“Turn the man out by an actual thrusting I could not; to drive him away by calling him hard names would not do; calling in the police was an unpleasant idea; and yet, permit him to enjoy his cadaverous triumph over me, —this too I could not think of.”

He contemplates killing Bartelby – for charity’s sake, but then he just accepts it.

“Gradually I slid into the persuasion that these troubles of mine touching the scrivener, had been all predestinated from eternity, and Bartleby was billeted upon me for some mysterious purpose of an all-wise Providence, which it was not for a mere mortal like me to fathom. Yes, Bartleby, stay there behind your screen, thought I; I shall persecute you no more; you are harmless and noiseless as any of these old chairs; in short, I never feel so private as when I know you are here. At last I see it, I feel it; I penetrate to the predestinated purpose of my life. I am content. Others may have loftier parts to enact; but my mission in this world, Bartleby, is to”

Later the narrator moves his office. He leaves Bartelby in the old office and for a few days in his new office he listens for Bartelby. Then a man asks the narrator about the man he left in the old office.

“In mercy’s name, who is he?”

“I certainly cannot inform you. I know nothing about him. Formerly I employed him as a copyist; but he has done nothing for me now for some time past.”

And again, another person asks him about the strange denizen haunting the building. – And the narrator denies having any association with Bartleby again.

But then goes to the old office and finds Bartelby there. He speaks to him.

“Now one of two things must take place. Either you must do something, or something must be done to you. Now what sort of business would you like to engage in? Would you like to re-engage in copying for some one?”

“No; I would prefer not to make any change.”

They go through a few jobs and eventually the narrator just quits. He washes his hands of Bartelby.

“As soon as tranquility returned I distinctly perceived that I had now done all that I possibly could, both in respect to the demands of the landlord and his tenants, and with regard to my own desire and sense of duty, to benefit Bartleby, and shield him from rude persecution.”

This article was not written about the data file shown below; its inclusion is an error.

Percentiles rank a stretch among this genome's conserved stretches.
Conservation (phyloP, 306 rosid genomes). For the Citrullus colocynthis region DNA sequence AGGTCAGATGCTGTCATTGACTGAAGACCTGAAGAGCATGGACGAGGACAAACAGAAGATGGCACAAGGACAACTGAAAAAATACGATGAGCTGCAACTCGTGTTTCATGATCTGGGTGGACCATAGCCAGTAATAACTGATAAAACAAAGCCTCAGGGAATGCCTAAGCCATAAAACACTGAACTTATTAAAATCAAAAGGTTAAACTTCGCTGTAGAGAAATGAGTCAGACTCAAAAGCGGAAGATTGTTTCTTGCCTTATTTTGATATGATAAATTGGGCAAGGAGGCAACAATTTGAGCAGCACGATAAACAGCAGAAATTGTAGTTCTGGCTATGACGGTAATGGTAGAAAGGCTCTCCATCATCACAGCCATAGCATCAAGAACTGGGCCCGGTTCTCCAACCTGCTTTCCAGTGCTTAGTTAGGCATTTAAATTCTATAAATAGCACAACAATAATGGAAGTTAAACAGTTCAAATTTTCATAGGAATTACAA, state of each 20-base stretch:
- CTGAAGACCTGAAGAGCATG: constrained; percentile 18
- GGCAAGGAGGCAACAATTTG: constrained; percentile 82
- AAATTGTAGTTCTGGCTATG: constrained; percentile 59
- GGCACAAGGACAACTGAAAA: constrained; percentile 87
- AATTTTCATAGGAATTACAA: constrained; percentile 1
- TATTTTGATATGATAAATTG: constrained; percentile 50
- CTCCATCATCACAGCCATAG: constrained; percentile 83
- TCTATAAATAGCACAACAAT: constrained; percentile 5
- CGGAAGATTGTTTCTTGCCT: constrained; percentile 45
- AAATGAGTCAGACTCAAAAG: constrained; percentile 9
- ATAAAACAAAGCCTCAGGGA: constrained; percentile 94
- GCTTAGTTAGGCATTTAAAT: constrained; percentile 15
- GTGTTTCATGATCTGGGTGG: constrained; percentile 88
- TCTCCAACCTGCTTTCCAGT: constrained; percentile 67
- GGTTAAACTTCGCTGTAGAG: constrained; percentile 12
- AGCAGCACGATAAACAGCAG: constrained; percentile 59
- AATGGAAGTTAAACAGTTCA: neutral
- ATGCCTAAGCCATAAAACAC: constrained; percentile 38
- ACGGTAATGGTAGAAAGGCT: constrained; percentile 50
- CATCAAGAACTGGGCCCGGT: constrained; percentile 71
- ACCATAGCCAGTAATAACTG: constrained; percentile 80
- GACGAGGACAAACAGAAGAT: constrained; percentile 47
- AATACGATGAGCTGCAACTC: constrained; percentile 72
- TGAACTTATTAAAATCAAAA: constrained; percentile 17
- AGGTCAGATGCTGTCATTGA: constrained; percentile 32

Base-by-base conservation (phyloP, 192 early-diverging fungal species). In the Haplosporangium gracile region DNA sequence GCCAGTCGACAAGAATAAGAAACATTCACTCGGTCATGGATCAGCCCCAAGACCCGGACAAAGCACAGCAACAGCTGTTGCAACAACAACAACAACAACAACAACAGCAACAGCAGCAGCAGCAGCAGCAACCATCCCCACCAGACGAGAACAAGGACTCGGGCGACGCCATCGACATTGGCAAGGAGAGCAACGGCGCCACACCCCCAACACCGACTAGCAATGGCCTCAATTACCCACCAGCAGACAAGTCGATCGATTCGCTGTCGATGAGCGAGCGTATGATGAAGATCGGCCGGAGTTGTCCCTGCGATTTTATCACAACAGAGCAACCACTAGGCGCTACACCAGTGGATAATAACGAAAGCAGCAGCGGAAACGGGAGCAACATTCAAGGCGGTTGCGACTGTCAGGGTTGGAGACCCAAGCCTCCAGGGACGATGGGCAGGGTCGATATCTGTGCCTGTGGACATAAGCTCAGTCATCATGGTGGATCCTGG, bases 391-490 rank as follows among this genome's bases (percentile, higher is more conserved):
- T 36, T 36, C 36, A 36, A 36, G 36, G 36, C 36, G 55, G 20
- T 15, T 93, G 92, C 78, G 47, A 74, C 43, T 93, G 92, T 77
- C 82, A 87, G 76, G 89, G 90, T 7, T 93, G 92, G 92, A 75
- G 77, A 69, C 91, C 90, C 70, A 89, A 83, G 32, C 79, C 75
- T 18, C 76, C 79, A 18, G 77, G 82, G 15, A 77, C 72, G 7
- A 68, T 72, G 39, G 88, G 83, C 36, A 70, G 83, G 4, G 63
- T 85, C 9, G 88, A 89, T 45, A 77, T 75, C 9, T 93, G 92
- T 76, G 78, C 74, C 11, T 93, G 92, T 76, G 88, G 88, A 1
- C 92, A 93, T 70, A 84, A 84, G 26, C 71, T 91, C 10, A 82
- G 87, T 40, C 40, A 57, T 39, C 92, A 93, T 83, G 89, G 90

And a few days later the narrator receives a note saying that Bartelby was in a prison called the Tombs. He learns Bartelby doesn’t eat and doesn’t want to do anything, and in a few days the narrator returns and finds him dead.

The narrator does some investigation and finds that Bartelby used to work in the dead letter office.

“Dead letters! does it not sound like dead men? Conceive a man by nature and misfortune prone to a pallid hopelessness, can any business seem more fitted to heighten it than that of continually handling these dead letters, and assorting them for the flames? For by the cart-load they are annually burned. Sometimes from out the folded paper the pale clerk takes a ring:—the finger it was meant for, perhaps, molders in the grave; a bank-note sent in swiftest charity:—he whom it would relieve, nor eats nor hungers anymore; pardon for those who died despairing; hope for those who died unhoping; good tidings for those who died stifled by unrelieved calamities. On errands of life, these letters speed to death. Ah Bartleby! Ah humanity!”

Bartelby the scrivener is probably the story that I have heard the most different interpretations of. Melville never commented on the meaning of this short story and so the academic world has been debating what this story means. I’ve always thought that people should take their own meanings from the story.